To make sure we have all the necessary tools, we'll install them with the User Data script. Here is the script we'll use:

dnf install git -y
curl -O
pip install git-remote-codecommit
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Let me explain what we'll do here:

  1. First, we'll install git as we can't interact with our repository without it.
  2. We need to download PIP, which is a package manager for Python packages.
  3. After downloading, we'll install PIP.
  4. Finally, we'll install "git-remote-codecommit" using pip.

The process of creating an instance. Setting a User Data script.

That's all we need to do. Let's wait for a moment while AWS creates an instance for us.

Step 4: Connect to the instance and commit a file

When the instance is ready, let's continue. To connect through the console, switch to the EC2 console, where you see something like the image below.

EC2 console

Select the instance and click the Connect button located at the top right section with buttons. Then click Connect again on the next screen.

Establish a connection with an instance

You will see something like the image below once you have successfully connected to the instance.

EC2 Instance Connect console

As the first step, let's check out the repository. Open the tab with the repository if it's still open, or go to CodeCommit and select our repository. You basically need to copy a command from the bottom of the HTTPS (GRC) tab.

An example command from my console would look like this:

git clone codecommit::us-east-1://repository
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Run this command on the instance. The output will say

Cloning into 'repository'...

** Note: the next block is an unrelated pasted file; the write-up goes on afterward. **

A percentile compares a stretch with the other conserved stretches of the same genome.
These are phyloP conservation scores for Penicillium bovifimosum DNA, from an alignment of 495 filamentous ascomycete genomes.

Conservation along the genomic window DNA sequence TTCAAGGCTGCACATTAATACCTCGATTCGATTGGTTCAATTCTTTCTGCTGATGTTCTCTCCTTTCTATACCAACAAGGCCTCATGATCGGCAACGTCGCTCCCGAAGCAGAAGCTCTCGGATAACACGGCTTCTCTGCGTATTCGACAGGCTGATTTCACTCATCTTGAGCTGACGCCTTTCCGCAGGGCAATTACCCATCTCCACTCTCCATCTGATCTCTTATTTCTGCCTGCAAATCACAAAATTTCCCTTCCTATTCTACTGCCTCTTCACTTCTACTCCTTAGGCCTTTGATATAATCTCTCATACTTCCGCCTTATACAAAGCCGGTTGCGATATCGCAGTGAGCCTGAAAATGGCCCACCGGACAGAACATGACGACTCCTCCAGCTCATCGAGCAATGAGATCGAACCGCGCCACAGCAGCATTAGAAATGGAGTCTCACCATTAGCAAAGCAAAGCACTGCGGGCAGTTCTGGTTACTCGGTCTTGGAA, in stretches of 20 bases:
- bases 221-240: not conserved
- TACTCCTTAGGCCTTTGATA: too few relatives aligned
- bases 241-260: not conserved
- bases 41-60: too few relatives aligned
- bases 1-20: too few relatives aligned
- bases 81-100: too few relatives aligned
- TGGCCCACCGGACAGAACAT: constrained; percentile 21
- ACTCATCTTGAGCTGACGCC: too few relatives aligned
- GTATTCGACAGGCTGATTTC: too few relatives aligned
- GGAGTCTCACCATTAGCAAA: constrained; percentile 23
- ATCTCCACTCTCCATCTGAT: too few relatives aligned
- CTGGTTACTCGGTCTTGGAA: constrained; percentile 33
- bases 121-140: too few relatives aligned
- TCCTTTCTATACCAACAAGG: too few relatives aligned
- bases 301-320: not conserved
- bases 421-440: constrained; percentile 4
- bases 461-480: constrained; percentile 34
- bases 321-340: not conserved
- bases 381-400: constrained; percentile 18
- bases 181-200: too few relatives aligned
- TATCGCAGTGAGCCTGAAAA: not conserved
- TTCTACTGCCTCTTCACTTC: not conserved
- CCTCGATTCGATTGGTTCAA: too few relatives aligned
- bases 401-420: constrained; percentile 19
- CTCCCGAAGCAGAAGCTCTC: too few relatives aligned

warning: You appear to have cloned an empty repository.
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Which is perfectly fine since it's an empty repository, and we will commit our first file in a few steps.

Cloning the repository

Now, let's type a few more commands.

cd repository/
echo 'Hello World!' > file.txt
git add file.txt
git commit -m "First release of Hello World!"
git push
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First, we need to go to the directory with our repository. Then, we want to create a file that contains the string "Hello World!" Next, we add the file to git, create a commit and push the changes. If everything runs successfully, you will see output that looks like the image below.

Committing to the repository

This way we created a file and committed it to the repo. Let's jump to the final step of this quick demo.

Step 5: Check the file in the CodeCommit console

Open the tab with our repository where you found the connection instructions earlier and refresh the page.

Checking the repository via the AWS console

You will see the file we created on our EC2 instance. This indicates that we can access our repository without using long-term personal credentials.

Lessons learned

I hope you found the article on accessing a CodeCommit repository using git-remote-codecommit helpful. Perhaps you even learned something new.

To sum up, you now have the skills to enable secure access to CodeCommit from your computing resources. In my experience, I haven't come across a project where using personal or long-term credentials was advantageous.

I hope you enjoyed reading this article and gained valuable insights from it. Feel free to share it, ask questions, or share your thoughts if you found it helpful. Let's continue the conversation. Until next time, happy coding!